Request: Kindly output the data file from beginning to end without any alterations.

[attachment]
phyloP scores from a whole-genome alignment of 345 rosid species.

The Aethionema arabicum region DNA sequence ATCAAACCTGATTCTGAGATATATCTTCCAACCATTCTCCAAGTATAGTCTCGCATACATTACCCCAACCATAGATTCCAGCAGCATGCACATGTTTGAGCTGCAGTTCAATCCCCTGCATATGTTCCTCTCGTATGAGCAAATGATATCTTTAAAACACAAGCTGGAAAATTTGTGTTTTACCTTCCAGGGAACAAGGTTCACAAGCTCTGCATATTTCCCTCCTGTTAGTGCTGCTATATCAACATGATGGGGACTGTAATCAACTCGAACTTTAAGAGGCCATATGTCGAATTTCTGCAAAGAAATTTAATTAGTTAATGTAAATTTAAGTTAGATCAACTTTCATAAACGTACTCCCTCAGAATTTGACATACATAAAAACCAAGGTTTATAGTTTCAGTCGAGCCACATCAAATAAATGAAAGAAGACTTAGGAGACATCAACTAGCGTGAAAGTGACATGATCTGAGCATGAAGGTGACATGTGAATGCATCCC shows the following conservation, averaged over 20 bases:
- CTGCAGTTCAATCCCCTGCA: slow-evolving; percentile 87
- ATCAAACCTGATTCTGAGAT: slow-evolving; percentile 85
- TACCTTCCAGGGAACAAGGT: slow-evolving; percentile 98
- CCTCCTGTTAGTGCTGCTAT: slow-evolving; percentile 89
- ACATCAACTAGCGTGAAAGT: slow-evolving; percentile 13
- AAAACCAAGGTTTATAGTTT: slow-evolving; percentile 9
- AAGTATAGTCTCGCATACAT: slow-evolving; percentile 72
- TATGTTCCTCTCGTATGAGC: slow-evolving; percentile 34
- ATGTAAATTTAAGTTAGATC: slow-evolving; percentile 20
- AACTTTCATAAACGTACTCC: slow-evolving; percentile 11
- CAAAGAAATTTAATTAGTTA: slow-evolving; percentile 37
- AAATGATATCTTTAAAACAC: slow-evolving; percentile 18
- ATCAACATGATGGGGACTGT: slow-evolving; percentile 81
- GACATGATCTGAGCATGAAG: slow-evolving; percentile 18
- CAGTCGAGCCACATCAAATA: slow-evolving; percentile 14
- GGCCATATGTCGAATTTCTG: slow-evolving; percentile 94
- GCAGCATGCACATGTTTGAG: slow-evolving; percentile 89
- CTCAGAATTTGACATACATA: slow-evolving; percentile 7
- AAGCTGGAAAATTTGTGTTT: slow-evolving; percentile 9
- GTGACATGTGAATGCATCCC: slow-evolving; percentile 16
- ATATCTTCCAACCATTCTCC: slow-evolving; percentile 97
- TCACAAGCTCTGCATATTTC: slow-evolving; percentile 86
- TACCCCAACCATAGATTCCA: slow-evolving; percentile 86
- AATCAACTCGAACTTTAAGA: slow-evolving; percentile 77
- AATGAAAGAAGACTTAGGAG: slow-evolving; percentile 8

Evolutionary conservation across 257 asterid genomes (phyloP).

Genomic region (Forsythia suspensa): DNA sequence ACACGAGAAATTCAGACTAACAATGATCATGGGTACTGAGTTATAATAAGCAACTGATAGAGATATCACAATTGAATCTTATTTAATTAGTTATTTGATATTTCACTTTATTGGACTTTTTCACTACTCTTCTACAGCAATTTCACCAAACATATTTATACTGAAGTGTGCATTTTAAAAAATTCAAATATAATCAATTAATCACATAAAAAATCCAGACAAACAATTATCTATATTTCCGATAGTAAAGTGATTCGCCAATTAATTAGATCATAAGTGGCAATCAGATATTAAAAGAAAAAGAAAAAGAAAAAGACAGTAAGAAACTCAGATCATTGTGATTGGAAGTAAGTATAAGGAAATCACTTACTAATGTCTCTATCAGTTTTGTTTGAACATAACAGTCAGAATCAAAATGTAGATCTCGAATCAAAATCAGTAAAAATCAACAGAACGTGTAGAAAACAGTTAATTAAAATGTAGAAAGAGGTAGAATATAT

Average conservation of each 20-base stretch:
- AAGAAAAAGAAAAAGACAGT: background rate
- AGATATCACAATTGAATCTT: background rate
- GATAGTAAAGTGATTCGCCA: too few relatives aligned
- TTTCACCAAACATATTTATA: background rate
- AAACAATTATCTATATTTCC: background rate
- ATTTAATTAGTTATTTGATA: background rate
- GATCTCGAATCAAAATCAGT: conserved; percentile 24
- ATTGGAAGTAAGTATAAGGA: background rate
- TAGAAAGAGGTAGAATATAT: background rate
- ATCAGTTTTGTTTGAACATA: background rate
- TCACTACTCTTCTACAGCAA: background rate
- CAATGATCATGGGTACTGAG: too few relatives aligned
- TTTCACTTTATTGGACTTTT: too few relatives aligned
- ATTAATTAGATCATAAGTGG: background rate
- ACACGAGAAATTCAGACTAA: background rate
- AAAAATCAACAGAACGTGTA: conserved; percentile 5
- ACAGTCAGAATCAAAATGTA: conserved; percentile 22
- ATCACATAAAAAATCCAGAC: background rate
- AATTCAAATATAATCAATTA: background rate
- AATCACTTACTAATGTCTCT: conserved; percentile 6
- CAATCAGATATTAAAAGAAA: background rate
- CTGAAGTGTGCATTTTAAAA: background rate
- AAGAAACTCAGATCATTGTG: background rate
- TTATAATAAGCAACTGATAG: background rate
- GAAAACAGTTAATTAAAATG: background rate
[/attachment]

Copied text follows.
phyloP scores from a whole-genome alignment of 345 rosid species.

The Aethionema arabicum region DNA sequence ATCAAACCTGATTCTGAGATATATCTTCCAACCATTCTCCAAGTATAGTCTCGCATACATTACCCCAACCATAGATTCCAGCAGCATGCACATGTTTGAGCTGCAGTTCAATCCCCTGCATATGTTCCTCTCGTATGAGCAAATGATATCTTTAAAACACAAGCTGGAAAATTTGTGTTTTACCTTCCAGGGAACAAGGTTCACAAGCTCTGCATATTTCCCTCCTGTTAGTGCTGCTATATCAACATGATGGGGACTGTAATCAACTCGAACTTTAAGAGGCCATATGTCGAATTTCTGCAAAGAAATTTAATTAGTTAATGTAAATTTAAGTTAGATCAACTTTCATAAACGTACTCCCTCAGAATTTGACATACATAAAAACCAAGGTTTATAGTTTCAGTCGAGCCACATCAAATAAATGAAAGAAGACTTAGGAGACATCAACTAGCGTGAAAGTGACATGATCTGAGCATGAAGGTGACATGTGAATGCATCCC shows the following conservation, averaged over 20 bases:
- CTGCAGTTCAATCCCCTGCA: slow-evolving; percentile 87
- ATCAAACCTGATTCTGAGAT: slow-evolving; percentile 85
- TACCTTCCAGGGAACAAGGT: slow-evolving; percentile 98
- CCTCCTGTTAGTGCTGCTAT: slow-evolving; percentile 89
- ACATCAACTAGCGTGAAAGT: slow-evolving; percentile 13
- AAAACCAAGGTTTATAGTTT: slow-evolving; percentile 9
- AAGTATAGTCTCGCATACAT: slow-evolving; percentile 72
- TATGTTCCTCTCGTATGAGC: slow-evolving; percentile 34
- ATGTAAATTTAAGTTAGATC: slow-evolving; percentile 20
- AACTTTCATAAACGTACTCC: slow-evolving; percentile 11
- CAAAGAAATTTAATTAGTTA: slow-evolving; percentile 37
- AAATGATATCTTTAAAACAC: slow-evolving; percentile 18
- ATCAACATGATGGGGACTGT: slow-evolving; percentile 81
- GACATGATCTGAGCATGAAG: slow-evolving; percentile 18
- CAGTCGAGCCACATCAAATA: slow-evolving; percentile 14
- GGCCATATGTCGAATTTCTG: slow-evolving; percentile 94
- GCAGCATGCACATGTTTGAG: slow-evolving; percentile 89
- CTCAGAATTTGACATACATA: slow-evolving; percentile 7
- AAGCTGGAAAATTTGTGTTT: slow-evolving; percentile 9
- GTGACATGTGAATGCATCCC: slow-evolving; percentile 16
- ATATCTTCCAACCATTCTCC: slow-evolving; percentile 97
- TCACAAGCTCTGCATATTTC: slow-evolving; percentile 86
- TACCCCAACCATAGATTCCA: slow-evolving; percentile 86
- AATCAACTCGAACTTTAAGA: slow-evolving; percentile 77
- AATGAAAGAAGACTTAGGAG: slow-evolving; percentile 8

Evolutionary conservation across 257 asterid genomes (phyloP).

Genomic region (Forsythia suspensa): DNA sequence ACACGAGAAATTCAGACTAACAATGATCATGGGTACTGAGTTATAATAAGCAACTGATAGAGATATCACAATTGAATCTTATTTAATTAGTTATTTGATATTTCACTTTATTGGACTTTTTCACTACTCTTCTACAGCAATTTCACCAAACATATTTATACTGAAGTGTGCATTTTAAAAAATTCAAATATAATCAATTAATCACATAAAAAATCCAGACAAACAATTATCTATATTTCCGATAGTAAAGTGATTCGCCAATTAATTAGATCATAAGTGGCAATCAGATATTAAAAGAAAAAGAAAAAGAAAAAGACAGTAAGAAACTCAGATCATTGTGATTGGAAGTAAGTATAAGGAAATCACTTACTAATGTCTCTATCAGTTTTGTTTGAACATAACAGTCAGAATCAAAATGTAGATCTCGAATCAAAATCAGTAAAAATCAACAGAACGTGTAGAAAACAGTTAATTAAAATGTAGAAAGAGGTAGAATATAT

Average conservation of each 20-base stretch:
- AAGAAAAAGAAAAAGACAGT: background rate
- AGATATCACAATTGAATCTT: background rate
- GATAGTAAAGTGATTCGCCA: too few relatives aligned
- TTTCACCAAACATATTTATA: background rate
- AAACAATTATCTATATTTCC: background rate
- ATTTAATTAGTTATTTGATA: background rate
- GATCTCGAATCAAAATCAGT: conserved; percentile 24
- ATTGGAAGTAAGTATAAGGA: background rate
- TAGAAAGAGGTAGAATATAT: background rate
- ATCAGTTTTGTTTGAACATA: background rate
- TCACTACTCTTCTACAGCAA: background rate
- CAATGATCATGGGTACTGAG: too few relatives aligned
- TTTCACTTTATTGGACTTTT: too few relatives aligned
- ATTAATTAGATCATAAGTGG: background rate
- ACACGAGAAATTCAGACTAA: background rate
- AAAAATCAACAGAACGTGTA: conserved; percentile 5
- ACAGTCAGAATCAAAATGTA: conserved; percentile 22
- ATCACATAAAAAATCCAGAC: background rate
- AATTCAAATATAATCAATTA: background rate
- AATCACTTACTAATGTCTCT: conserved; percentile 6
- CAATCAGATATTAAAAGAAA: background rate
- CTGAAGTGTGCATTTTAAAA: background rate
- AAGAAACTCAGATCATTGTG: background rate
- TTATAATAAGCAACTGATAG: background rate
- GAAAACAGTTAATTAAAATG: background rate